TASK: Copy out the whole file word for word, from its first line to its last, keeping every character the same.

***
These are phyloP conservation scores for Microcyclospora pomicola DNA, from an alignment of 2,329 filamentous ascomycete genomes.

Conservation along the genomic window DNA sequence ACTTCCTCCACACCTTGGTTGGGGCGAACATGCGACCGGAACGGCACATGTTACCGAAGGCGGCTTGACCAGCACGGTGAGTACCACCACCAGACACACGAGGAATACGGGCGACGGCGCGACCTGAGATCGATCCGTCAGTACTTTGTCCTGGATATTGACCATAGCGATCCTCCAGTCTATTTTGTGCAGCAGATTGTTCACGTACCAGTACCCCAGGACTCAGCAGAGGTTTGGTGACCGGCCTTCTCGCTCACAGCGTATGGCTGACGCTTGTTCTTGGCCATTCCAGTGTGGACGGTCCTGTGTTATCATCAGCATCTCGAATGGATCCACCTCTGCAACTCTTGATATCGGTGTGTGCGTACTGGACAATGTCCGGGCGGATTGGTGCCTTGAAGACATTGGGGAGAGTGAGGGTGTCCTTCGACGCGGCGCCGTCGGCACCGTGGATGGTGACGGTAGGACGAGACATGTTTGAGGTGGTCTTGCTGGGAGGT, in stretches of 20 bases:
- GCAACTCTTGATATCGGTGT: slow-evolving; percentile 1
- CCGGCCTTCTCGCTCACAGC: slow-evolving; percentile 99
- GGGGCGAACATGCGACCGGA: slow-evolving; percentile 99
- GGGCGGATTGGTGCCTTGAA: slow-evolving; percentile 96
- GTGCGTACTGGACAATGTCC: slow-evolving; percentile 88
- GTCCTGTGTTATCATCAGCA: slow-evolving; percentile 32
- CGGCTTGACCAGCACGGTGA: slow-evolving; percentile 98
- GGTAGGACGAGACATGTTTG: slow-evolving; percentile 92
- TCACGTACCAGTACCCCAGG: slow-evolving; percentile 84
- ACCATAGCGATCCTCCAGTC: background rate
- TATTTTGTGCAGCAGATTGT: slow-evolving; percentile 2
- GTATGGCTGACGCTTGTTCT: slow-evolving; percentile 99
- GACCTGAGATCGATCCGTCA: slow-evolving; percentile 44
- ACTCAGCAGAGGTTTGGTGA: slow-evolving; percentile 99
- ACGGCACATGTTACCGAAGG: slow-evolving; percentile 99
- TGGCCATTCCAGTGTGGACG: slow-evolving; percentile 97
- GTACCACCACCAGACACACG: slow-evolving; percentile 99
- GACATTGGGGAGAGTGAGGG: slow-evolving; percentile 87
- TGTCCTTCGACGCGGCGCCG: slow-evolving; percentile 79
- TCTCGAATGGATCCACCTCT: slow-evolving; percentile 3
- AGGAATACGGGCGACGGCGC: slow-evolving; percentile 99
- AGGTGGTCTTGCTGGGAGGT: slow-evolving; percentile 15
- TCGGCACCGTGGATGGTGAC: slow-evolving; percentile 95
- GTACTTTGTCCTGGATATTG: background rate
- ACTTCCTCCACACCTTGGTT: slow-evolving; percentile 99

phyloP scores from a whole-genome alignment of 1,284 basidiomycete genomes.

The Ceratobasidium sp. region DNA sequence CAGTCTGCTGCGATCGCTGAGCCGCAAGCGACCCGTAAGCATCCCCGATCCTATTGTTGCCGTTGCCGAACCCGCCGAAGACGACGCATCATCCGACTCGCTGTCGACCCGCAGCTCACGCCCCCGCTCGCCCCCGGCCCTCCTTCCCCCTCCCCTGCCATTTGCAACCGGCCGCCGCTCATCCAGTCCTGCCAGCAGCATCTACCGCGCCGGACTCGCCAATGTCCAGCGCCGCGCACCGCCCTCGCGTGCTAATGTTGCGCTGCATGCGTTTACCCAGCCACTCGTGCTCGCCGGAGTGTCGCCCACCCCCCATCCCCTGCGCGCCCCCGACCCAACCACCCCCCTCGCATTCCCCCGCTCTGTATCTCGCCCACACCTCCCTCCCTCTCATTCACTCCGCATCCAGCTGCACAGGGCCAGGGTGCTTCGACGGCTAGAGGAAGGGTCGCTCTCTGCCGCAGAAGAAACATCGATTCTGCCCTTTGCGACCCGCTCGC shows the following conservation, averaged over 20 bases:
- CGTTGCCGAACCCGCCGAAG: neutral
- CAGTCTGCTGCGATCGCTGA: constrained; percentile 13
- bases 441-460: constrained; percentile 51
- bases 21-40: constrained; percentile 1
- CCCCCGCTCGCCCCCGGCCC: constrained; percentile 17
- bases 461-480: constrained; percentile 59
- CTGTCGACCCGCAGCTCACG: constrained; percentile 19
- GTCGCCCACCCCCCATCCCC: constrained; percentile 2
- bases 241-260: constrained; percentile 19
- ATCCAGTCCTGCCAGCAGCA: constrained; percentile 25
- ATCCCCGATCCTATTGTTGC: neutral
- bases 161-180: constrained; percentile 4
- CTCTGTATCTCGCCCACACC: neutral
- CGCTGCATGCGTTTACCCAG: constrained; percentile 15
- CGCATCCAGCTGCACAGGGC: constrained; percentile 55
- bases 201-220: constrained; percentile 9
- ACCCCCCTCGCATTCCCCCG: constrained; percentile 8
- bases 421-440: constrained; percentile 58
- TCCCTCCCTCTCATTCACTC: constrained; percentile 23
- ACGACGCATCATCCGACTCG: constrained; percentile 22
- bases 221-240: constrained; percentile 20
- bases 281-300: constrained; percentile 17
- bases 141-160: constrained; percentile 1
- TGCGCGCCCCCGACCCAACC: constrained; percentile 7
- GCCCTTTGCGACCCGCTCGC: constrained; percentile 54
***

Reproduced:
These are phyloP conservation scores for Microcyclospora pomicola DNA, from an alignment of 2,329 filamentous ascomycete genomes.

Conservation along the genomic window DNA sequence ACTTCCTCCACACCTTGGTTGGGGCGAACATGCGACCGGAACGGCACATGTTACCGAAGGCGGCTTGACCAGCACGGTGAGTACCACCACCAGACACACGAGGAATACGGGCGACGGCGCGACCTGAGATCGATCCGTCAGTACTTTGTCCTGGATATTGACCATAGCGATCCTCCAGTCTATTTTGTGCAGCAGATTGTTCACGTACCAGTACCCCAGGACTCAGCAGAGGTTTGGTGACCGGCCTTCTCGCTCACAGCGTATGGCTGACGCTTGTTCTTGGCCATTCCAGTGTGGACGGTCCTGTGTTATCATCAGCATCTCGAATGGATCCACCTCTGCAACTCTTGATATCGGTGTGTGCGTACTGGACAATGTCCGGGCGGATTGGTGCCTTGAAGACATTGGGGAGAGTGAGGGTGTCCTTCGACGCGGCGCCGTCGGCACCGTGGATGGTGACGGTAGGACGAGACATGTTTGAGGTGGTCTTGCTGGGAGGT, in stretches of 20 bases:
- GCAACTCTTGATATCGGTGT: slow-evolving; percentile 1
- CCGGCCTTCTCGCTCACAGC: slow-evolving; percentile 99
- GGGGCGAACATGCGACCGGA: slow-evolving; percentile 99
- GGGCGGATTGGTGCCTTGAA: slow-evolving; percentile 96
- GTGCGTACTGGACAATGTCC: slow-evolving; percentile 88
- GTCCTGTGTTATCATCAGCA: slow-evolving; percentile 32
- CGGCTTGACCAGCACGGTGA: slow-evolving; percentile 98
- GGTAGGACGAGACATGTTTG: slow-evolving; percentile 92
- TCACGTACCAGTACCCCAGG: slow-evolving; percentile 84
- ACCATAGCGATCCTCCAGTC: background rate
- TATTTTGTGCAGCAGATTGT: slow-evolving; percentile 2
- GTATGGCTGACGCTTGTTCT: slow-evolving; percentile 99
- GACCTGAGATCGATCCGTCA: slow-evolving; percentile 44
- ACTCAGCAGAGGTTTGGTGA: slow-evolving; percentile 99
- ACGGCACATGTTACCGAAGG: slow-evolving; percentile 99
- TGGCCATTCCAGTGTGGACG: slow-evolving; percentile 97
- GTACCACCACCAGACACACG: slow-evolving; percentile 99
- GACATTGGGGAGAGTGAGGG: slow-evolving; percentile 87
- TGTCCTTCGACGCGGCGCCG: slow-evolving; percentile 79
- TCTCGAATGGATCCACCTCT: slow-evolving; percentile 3
- AGGAATACGGGCGACGGCGC: slow-evolving; percentile 99
- AGGTGGTCTTGCTGGGAGGT: slow-evolving; percentile 15
- TCGGCACCGTGGATGGTGAC: slow-evolving; percentile 95
- GTACTTTGTCCTGGATATTG: background rate
- ACTTCCTCCACACCTTGGTT: slow-evolving; percentile 99

phyloP scores from a whole-genome alignment of 1,284 basidiomycete genomes.

The Ceratobasidium sp. region DNA sequence CAGTCTGCTGCGATCGCTGAGCCGCAAGCGACCCGTAAGCATCCCCGATCCTATTGTTGCCGTTGCCGAACCCGCCGAAGACGACGCATCATCCGACTCGCTGTCGACCCGCAGCTCACGCCCCCGCTCGCCCCCGGCCCTCCTTCCCCCTCCCCTGCCATTTGCAACCGGCCGCCGCTCATCCAGTCCTGCCAGCAGCATCTACCGCGCCGGACTCGCCAATGTCCAGCGCCGCGCACCGCCCTCGCGTGCTAATGTTGCGCTGCATGCGTTTACCCAGCCACTCGTGCTCGCCGGAGTGTCGCCCACCCCCCATCCCCTGCGCGCCCCCGACCCAACCACCCCCCTCGCATTCCCCCGCTCTGTATCTCGCCCACACCTCCCTCCCTCTCATTCACTCCGCATCCAGCTGCACAGGGCCAGGGTGCTTCGACGGCTAGAGGAAGGGTCGCTCTCTGCCGCAGAAGAAACATCGATTCTGCCCTTTGCGACCCGCTCGC shows the following conservation, averaged over 20 bases:
- CGTTGCCGAACCCGCCGAAG: neutral
- CAGTCTGCTGCGATCGCTGA: constrained; percentile 13
- bases 441-460: constrained; percentile 51
- bases 21-40: constrained; percentile 1
- CCCCCGCTCGCCCCCGGCCC: constrained; percentile 17
- bases 461-480: constrained; percentile 59
- CTGTCGACCCGCAGCTCACG: constrained; percentile 19
- GTCGCCCACCCCCCATCCCC: constrained; percentile 2
- bases 241-260: constrained; percentile 19
- ATCCAGTCCTGCCAGCAGCA: constrained; percentile 25
- ATCCCCGATCCTATTGTTGC: neutral
- bases 161-180: constrained; percentile 4
- CTCTGTATCTCGCCCACACC: neutral
- CGCTGCATGCGTTTACCCAG: constrained; percentile 15
- CGCATCCAGCTGCACAGGGC: constrained; percentile 55
- bases 201-220: constrained; percentile 9
- ACCCCCCTCGCATTCCCCCG: constrained; percentile 8
- bases 421-440: constrained; percentile 58
- TCCCTCCCTCTCATTCACTC: constrained; percentile 23
- ACGACGCATCATCCGACTCG: constrained; percentile 22
- bases 221-240: constrained; percentile 20
- bases 281-300: constrained; percentile 17
- bases 141-160: constrained; percentile 1
- TGCGCGCCCCCGACCCAACC: constrained; percentile 7
- GCCCTTTGCGACCCGCTCGC: constrained; percentile 54